In October 2015, A2 members followed an invitation for a field trip in the Ennedi massif of NE Chad. Main purpose was the evaluation by experts of IUCN and ICOMOS of the proposal to get the “Garden Eden of the Sahara” listed as natural and cultural UNESCO World Heritage site. This project has been initiated by Stefan Kröpelin and Baba Mallaye, main partner of cooperative research since 1999. It is part of efforts in return for the country’s unparalleled support of palaeoclimatic and geoarchaeological field research within CRCs 389 and 806.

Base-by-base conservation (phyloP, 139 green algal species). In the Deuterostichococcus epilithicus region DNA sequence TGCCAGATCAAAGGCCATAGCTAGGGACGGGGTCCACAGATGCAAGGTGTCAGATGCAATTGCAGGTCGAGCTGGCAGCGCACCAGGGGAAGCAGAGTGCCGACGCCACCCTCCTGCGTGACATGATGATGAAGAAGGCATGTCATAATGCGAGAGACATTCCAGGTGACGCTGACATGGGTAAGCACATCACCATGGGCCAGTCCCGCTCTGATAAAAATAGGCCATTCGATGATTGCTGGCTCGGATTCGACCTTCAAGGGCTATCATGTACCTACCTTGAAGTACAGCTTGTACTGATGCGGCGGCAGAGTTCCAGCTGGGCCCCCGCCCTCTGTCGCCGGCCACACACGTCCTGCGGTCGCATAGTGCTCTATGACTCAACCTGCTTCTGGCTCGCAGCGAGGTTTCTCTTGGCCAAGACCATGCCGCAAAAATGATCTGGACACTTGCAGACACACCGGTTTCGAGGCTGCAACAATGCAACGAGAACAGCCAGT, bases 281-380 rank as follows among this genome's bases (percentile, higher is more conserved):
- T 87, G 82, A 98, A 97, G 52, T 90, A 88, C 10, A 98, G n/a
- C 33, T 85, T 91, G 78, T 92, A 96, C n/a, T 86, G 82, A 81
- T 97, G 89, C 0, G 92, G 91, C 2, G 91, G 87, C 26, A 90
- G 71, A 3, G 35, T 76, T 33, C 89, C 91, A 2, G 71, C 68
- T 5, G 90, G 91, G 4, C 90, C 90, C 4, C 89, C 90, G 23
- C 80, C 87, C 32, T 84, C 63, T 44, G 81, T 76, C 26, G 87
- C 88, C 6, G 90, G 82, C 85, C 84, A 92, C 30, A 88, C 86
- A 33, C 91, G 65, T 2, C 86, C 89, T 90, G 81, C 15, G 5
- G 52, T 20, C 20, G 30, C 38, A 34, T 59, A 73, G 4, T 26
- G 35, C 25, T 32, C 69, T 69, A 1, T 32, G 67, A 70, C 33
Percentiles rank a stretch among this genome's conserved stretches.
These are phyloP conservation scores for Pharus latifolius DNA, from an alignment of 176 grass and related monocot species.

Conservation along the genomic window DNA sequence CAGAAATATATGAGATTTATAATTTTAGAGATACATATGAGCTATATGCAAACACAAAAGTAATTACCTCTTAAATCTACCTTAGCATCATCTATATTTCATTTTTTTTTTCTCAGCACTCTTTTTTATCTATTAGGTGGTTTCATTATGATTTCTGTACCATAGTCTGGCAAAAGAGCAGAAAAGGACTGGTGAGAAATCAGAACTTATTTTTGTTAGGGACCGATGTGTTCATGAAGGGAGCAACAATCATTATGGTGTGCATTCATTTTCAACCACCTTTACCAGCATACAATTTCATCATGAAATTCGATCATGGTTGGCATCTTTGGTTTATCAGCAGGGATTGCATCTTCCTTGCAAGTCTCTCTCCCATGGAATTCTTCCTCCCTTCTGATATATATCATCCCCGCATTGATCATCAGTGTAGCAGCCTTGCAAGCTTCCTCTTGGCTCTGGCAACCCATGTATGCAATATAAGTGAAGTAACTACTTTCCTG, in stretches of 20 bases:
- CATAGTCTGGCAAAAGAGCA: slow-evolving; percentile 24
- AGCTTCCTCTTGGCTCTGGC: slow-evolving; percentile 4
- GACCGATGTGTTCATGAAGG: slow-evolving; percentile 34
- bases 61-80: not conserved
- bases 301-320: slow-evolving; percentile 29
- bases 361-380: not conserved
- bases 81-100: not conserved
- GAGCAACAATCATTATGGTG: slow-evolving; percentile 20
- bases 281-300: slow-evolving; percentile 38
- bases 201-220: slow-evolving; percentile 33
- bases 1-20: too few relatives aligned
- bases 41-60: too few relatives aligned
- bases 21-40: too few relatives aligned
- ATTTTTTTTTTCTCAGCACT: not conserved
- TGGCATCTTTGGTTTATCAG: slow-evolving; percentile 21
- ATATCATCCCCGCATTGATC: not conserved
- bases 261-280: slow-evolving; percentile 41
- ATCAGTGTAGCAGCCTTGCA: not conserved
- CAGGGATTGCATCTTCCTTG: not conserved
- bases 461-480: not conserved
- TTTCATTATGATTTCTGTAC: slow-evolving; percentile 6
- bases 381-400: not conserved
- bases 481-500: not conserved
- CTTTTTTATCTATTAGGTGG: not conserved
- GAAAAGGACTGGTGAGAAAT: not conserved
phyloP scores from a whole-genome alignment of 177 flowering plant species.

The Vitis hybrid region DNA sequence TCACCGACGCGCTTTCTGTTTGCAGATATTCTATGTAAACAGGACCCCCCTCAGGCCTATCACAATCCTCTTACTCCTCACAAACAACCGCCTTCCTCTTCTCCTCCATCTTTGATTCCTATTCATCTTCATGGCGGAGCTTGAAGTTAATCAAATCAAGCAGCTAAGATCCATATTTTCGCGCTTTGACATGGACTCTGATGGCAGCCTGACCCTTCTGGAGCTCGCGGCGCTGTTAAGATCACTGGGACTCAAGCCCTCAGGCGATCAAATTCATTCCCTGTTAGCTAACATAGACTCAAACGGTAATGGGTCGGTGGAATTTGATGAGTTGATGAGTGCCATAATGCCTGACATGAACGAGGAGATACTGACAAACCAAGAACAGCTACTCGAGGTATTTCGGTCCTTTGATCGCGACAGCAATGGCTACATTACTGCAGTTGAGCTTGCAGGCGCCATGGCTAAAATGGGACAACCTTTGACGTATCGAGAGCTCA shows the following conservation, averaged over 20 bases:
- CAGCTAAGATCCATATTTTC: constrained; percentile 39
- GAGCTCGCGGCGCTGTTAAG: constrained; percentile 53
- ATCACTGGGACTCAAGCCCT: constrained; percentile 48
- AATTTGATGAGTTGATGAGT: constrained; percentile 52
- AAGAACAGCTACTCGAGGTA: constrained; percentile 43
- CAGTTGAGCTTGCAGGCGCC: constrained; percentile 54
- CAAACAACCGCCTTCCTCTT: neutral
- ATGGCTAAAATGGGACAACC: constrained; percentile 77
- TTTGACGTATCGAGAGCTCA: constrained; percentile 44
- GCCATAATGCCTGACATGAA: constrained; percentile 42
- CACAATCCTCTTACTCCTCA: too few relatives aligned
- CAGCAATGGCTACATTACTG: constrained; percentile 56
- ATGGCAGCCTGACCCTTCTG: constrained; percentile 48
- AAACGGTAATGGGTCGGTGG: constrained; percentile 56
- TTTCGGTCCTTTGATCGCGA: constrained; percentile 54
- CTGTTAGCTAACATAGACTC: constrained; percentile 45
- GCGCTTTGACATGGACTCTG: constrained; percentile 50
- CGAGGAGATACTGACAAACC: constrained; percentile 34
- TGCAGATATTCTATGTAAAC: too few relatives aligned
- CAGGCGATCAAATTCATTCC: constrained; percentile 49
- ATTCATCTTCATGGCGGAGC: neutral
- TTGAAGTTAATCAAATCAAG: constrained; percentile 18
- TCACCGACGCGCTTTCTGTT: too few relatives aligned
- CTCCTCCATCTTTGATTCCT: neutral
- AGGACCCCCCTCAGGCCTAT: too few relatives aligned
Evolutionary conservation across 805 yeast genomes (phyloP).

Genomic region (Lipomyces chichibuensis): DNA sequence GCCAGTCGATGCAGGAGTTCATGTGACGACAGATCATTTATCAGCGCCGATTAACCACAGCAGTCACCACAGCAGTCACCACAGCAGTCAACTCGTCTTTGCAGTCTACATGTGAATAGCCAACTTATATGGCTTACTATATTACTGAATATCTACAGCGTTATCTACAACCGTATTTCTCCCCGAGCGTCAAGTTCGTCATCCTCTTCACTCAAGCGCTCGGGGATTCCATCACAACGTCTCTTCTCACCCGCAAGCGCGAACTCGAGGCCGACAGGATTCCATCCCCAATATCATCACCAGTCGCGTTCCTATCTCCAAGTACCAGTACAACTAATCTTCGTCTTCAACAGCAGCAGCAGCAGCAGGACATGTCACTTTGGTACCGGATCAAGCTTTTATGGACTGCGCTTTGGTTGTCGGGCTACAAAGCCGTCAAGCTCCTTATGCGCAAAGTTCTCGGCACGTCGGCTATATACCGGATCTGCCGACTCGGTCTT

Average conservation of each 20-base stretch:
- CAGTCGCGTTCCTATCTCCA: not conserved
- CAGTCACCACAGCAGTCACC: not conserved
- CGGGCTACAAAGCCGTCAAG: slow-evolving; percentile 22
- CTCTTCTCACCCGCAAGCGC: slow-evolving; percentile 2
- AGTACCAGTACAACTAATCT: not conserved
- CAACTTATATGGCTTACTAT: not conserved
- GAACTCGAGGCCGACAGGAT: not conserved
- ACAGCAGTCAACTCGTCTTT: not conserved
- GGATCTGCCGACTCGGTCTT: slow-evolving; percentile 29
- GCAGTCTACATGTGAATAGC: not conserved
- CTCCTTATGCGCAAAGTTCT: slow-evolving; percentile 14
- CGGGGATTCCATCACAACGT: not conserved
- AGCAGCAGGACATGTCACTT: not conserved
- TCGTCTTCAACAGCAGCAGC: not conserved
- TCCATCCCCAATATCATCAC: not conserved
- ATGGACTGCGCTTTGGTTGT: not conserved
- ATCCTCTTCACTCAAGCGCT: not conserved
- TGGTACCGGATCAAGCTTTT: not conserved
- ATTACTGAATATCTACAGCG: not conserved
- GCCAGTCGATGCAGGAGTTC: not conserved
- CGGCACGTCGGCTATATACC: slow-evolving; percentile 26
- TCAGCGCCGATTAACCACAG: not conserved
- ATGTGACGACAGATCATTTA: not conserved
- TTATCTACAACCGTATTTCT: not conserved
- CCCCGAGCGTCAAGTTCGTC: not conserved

Research-wise, observations and sampling sites included Lac Ajous, a yet unstudied saltwater lake in the Ennedi’s northwestern foreland; the hidden Guelta Maya on the plateau which has been sampled for isotopic studies; notable ancient to recent iron smelting sites; little known rock art which helps in the interpretation of enigmatic features; Holocene pottery and MSA lithic artefacts; various geological and geomorphological land marks including the canyons of Bechikele, Archei and Nou Chero, or the planet’s second highest natural rock arch, Aloba. Moreover, preparations for the forthcoming field campaign in the Tibesti have been pushed forward.
Guelta Maya, a solitary ecological niche featuring permanent water, lush vegetation and relict wildlife such as baboons.
Photo: Stefan Kröpelin
|Mission members with helicopter provided by the Chadian government.
Photo: Adam Polczyk